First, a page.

Ex-Wolves managing director Laurie Dalrymple could never have imagined the fire-fighting he would be involved with just a few months after trading football for rugby in England. Premier League football’s TV billions means the coronavirus pandemic stoppage of sport hasn’t been as drastic in soccer as it has been in Premiership Rugby where Dalrymple has been working since November as Harlequins’ new CEO.
Wage cuts of 25 per cent have been the norm across the board among playing squad in the league while staff at many organisations have been furloughed as rugby’s top-flight attempts to ride out the financial crisis that has tested the sport’s economics like never before.
In the eye of the storm at The Stoop is Dalrymple, who in recent months succeeded David Ellis after he had been at the club since the 2011 departure of Mark Evans. Speaking to the Daily Mail, Dalrymple gave an insight into how the pandemic has given the club time to reflect and plot a successful future.
“This has massively magnified my desire for us to be more successful, a more visible club with a broader fan-base, to compete harder and to be better people. We want to win this league as fast as possible – and share that aspiration with eleven other clubs.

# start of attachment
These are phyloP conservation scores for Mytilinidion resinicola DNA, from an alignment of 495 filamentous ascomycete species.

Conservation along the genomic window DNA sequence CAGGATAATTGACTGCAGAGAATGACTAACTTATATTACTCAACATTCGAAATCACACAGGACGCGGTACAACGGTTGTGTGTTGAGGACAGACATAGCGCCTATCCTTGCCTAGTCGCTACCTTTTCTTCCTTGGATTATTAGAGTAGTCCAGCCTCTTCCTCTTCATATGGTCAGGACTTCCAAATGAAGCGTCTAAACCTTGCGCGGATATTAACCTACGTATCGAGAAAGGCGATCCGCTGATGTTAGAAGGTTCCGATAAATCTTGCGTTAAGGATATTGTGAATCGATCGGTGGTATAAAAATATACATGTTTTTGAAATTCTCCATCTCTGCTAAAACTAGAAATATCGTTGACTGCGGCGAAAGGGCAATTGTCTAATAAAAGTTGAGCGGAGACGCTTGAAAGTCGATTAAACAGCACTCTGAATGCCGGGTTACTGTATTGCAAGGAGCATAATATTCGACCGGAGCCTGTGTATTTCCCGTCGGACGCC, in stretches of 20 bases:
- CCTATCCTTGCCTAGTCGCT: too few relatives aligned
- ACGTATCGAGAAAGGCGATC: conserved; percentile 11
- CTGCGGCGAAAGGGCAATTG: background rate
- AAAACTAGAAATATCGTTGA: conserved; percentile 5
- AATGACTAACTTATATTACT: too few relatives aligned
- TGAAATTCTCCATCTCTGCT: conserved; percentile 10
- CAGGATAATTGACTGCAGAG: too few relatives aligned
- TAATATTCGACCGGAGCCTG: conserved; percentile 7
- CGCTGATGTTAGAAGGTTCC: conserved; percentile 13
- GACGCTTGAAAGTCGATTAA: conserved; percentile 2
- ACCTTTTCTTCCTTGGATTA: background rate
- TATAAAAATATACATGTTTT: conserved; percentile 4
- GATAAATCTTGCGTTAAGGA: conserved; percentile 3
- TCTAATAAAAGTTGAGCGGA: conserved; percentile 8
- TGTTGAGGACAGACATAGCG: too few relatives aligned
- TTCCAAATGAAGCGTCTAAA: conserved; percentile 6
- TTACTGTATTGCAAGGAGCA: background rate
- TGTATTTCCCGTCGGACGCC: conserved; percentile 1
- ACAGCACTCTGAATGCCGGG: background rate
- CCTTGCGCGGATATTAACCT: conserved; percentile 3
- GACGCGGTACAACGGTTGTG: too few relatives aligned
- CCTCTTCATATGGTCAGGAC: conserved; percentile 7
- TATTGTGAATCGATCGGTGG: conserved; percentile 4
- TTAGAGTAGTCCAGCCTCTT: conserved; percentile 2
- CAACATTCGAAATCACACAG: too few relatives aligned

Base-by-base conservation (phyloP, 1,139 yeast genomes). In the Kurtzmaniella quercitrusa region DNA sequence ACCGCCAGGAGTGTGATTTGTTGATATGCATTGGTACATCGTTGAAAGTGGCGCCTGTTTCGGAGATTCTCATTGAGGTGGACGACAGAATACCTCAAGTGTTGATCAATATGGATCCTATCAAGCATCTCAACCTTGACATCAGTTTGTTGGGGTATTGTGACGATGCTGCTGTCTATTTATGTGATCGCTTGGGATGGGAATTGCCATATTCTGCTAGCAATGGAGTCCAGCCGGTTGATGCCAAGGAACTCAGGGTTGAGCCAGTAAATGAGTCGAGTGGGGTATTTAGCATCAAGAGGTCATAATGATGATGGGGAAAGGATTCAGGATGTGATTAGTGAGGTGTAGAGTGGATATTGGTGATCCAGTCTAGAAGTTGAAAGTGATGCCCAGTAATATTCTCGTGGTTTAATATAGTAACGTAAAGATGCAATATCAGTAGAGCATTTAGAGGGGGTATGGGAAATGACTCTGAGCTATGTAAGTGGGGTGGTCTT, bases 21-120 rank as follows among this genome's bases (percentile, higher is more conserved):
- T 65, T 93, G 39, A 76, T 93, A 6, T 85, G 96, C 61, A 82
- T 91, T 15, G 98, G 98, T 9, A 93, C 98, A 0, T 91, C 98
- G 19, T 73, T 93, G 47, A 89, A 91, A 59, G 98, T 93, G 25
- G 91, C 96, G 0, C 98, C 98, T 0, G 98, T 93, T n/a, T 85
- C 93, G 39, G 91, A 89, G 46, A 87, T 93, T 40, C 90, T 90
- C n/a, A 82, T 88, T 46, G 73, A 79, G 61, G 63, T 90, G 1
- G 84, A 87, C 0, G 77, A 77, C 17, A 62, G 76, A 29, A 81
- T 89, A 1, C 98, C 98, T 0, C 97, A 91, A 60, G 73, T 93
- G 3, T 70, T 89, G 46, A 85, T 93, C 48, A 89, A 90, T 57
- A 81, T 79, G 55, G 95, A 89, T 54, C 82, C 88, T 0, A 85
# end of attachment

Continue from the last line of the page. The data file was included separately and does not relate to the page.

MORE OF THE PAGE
“I firmly believe we’ve got the capability to do that quickly. With some down-time now we can hopefully come through this as a stronger business. If we don’t utilise the opportunity you’ve got while sport is paused to reflect on areas of change then we’ve missed an opportunity.
Upping the ante ahead of Sunday's World Rugby vote https://t.co/rUpbZmW7Zh
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“I’m coming into Quins with a fresh pair of eyes. Rugby is going through an evolution, which is only a positive thing. The failing would be to resort to type. There’s every likelihood there will be some changes to our sport that will benefit the sport as a whole.
“A chance to re-evaluate will allow us to be better in the future. Quins have got a huge opportunity to do things differently and to succeed on the field. How we come together now is important.
“I’d be lying if I said these weren’t worrying times. Whether in football, rugby or any business there is no text-book for this, no chapter in a management text-book to say ‘right, here we go, here’s where we don’t turnover any money for three months’.
“It’s difficult. There are serious threats and risks to people’s welfare, safety and security, and there is a risk to the business… but when you’ve had such a threat to your existence it makes you value it more.”
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